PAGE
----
The mayor-elect of Johannesburg's segregated black township of Soweto, Edward Manyosi, was assassinated early today by black militants, bringing to eight the number of township councilors who have been killed during the past three months of violence in the ghettos.

As violence within the black community continued, leaders of the Catholic Church in South Africa today released a report by a special research team documenting 41 cases of alleged police atrocities, including murder and rape, said to have been committed during action to quell the township disturbances. An archbishop said a "kind of a state of war" exists between police and the people of the townships.

The two developments illustrate the complex nature of South Africa's latest spate of unrest. At one level, black militants are waging a war against other blacks who are seen as collaborating with the white minority government because they hold office in councils established under its segregationist system called apartheid. At another, the police have intervened, ostensibly to protect the "moderates" from the "agitators," clashing violently with large numbers of demonstrators. An estimated 150 people have been killed and 1,000 injured, the great majority in clashes with the police. More than 3,000 have been arrested, a third of them -- including prominent black political and labor union leaders -- under special security laws that permit indefinite detention without charges. In presenting the church report, Archbishop Dennis Hurley of Durban, president of the Southern African Catholic Bishops' Conference, said the church recognized that it had been necessary for the police to protect innocent people from "criminals and hooligans," but added that they had gone beyond that to a point where "a kind of state of war has developed between the police and the people in the townships."

Manyosi was gunned down at 1 a.m. as he sat in the back of his car with an armed guard beside him. It was only hours after he had been chosen by his Sofasonke Party to be Soweto's next mayor.

Manyosi was chosen after the previous mayor, Ephraim Tshabalala, resigned, one of many township councilors to do so since the killings began.

The government established elected councils to run the townships last year as part of a program to change the apartheid system. The elections were boycotted by most blacks, who see the changes as tokenism.

In presenting the Catholic Church's report alleging police atrocities in the townships, Hurley risks being prosecuted under a special law protecting the police from false accusations. Anyone charged under this law must prove his innocence.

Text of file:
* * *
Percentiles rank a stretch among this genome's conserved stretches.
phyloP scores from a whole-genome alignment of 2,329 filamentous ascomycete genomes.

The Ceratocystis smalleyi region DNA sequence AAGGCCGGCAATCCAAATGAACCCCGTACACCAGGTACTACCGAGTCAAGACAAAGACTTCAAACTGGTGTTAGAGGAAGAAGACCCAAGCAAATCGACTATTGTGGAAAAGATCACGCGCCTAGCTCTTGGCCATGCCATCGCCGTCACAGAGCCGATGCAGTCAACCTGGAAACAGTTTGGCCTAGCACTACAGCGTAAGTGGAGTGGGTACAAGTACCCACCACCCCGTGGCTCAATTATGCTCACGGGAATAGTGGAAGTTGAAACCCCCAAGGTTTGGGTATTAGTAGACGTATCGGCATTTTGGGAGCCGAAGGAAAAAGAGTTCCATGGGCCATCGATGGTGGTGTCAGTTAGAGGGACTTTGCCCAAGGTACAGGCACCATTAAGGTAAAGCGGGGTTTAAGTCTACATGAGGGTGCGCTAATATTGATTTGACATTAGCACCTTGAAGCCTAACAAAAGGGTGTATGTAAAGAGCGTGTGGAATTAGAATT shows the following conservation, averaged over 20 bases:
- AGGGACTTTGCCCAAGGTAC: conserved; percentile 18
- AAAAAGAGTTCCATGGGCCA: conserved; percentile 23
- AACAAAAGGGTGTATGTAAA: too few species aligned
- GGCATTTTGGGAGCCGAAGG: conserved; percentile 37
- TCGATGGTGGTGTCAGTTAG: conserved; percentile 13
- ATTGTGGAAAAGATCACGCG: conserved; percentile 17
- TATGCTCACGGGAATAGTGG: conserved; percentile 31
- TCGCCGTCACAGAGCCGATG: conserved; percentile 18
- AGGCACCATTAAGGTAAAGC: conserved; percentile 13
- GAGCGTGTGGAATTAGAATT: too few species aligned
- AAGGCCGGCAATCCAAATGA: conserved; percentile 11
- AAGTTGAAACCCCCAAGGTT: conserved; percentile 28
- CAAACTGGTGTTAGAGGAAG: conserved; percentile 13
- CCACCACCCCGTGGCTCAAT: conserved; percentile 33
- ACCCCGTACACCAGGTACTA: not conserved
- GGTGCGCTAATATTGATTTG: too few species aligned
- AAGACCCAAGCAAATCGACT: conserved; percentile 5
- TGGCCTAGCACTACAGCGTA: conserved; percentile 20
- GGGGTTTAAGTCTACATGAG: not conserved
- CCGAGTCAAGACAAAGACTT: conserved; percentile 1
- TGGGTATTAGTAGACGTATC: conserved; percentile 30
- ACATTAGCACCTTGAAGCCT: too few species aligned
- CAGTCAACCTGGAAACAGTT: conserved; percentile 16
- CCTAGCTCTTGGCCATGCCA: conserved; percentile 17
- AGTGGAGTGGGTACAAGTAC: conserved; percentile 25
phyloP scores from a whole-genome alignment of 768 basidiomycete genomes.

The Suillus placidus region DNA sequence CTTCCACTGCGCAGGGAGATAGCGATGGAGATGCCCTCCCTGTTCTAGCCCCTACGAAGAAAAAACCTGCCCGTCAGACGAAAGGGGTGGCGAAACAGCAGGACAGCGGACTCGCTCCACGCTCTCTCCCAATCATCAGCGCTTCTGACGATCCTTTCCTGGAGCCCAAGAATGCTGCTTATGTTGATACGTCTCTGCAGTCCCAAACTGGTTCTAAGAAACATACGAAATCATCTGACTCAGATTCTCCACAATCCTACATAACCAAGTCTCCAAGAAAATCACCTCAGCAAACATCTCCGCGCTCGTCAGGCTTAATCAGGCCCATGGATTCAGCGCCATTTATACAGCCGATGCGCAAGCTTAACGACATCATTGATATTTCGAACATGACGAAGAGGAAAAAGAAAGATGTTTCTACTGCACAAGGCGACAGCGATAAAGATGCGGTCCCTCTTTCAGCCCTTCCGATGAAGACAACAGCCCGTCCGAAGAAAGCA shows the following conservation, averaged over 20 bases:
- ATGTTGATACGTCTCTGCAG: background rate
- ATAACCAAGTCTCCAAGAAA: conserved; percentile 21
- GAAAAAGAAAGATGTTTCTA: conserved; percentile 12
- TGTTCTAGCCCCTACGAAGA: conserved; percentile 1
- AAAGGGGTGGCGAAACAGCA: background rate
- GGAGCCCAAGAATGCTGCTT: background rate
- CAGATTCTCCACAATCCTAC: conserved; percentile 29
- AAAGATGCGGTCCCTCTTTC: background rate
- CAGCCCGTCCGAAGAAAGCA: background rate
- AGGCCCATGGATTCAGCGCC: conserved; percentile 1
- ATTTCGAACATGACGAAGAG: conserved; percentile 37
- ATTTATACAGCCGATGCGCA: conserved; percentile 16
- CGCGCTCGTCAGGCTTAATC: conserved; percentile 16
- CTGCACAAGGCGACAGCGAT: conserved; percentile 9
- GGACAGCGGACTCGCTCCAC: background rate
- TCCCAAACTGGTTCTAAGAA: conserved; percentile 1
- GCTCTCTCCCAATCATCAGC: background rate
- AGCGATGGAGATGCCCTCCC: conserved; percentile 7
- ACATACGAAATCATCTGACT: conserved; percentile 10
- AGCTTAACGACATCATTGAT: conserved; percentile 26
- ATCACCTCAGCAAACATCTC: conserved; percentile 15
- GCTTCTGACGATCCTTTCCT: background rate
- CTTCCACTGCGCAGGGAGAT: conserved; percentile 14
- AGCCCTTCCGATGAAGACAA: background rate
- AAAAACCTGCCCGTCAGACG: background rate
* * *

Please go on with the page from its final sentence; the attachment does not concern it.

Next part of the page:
Hurley already faces a charge under the special police law following the publication of a similar report by the Southern African Bishops' Conference two years ago, alleging atrocities by the South African Army and a special police anti-insurgent unit in the war against black nationalist guerrillas in Namibia.

He is due to stand trial on this charge, which provides for imprisonment without the option of a fine, Feb. 18.

The report released today was based on testimony that had been given in sworn affidavits, and about half the informants had been cross-questioned by a lawyer to test their truthfulness, Hurley said. Names of those giving the affidavits were not released in order to protect them.

A statement issued tonight by police headquarters in Pretoria said the church report contained "untruths as regards details, chronology and events."

In summarizing the impact of the evidence gathered by the church, Hurley said, "The mood of the police seems to be that the black people are our enemies and that we were out to impose our will on them by any means possible," suggesting that this attitude further aggravated the cycle of violence in the townships.

Black as well as white police officers were involved in the atrocities, according to the report.

Asked which of the 41 cases of atrocities and other police abuses cited in the report he considered the worst, the archbishop referred to one case alleging that a youth was shot dead in cold blood while in police custody, and another alleging that two black teen-age girls were arrested and raped in a police armored personnel carrier.

According to the report, four witnesses have made sworn statements about the shooting of the youth, Jacob Moleleki, whose age is not given.

They said they had been arrested Sept. 23 with Moleleki and 29 others at a funeral of a victim of the clashes, kept in prison for five days, then taken to a police station in Sebokeng township, south of Johannesburg.

While they were waiting in a police van, a young police officer entered the van and angrily demanded his coat. The youths denied having taken the officer's coat, but he drew a gun and shot Moleleki in the forehead at point-black range, the report said.

In the other case, two girls, 15 and 16, signed affadavits saying they were arrested in a Sharpeville street on the afternoon of Nov. 21 and kept all night in the armored vehicle. Two police offiecrs raped them three times, they said. A father told how his 10 year-old son, Samson Mgubdlwa, was killed by a rubber bullet when police opened fire in the family's home.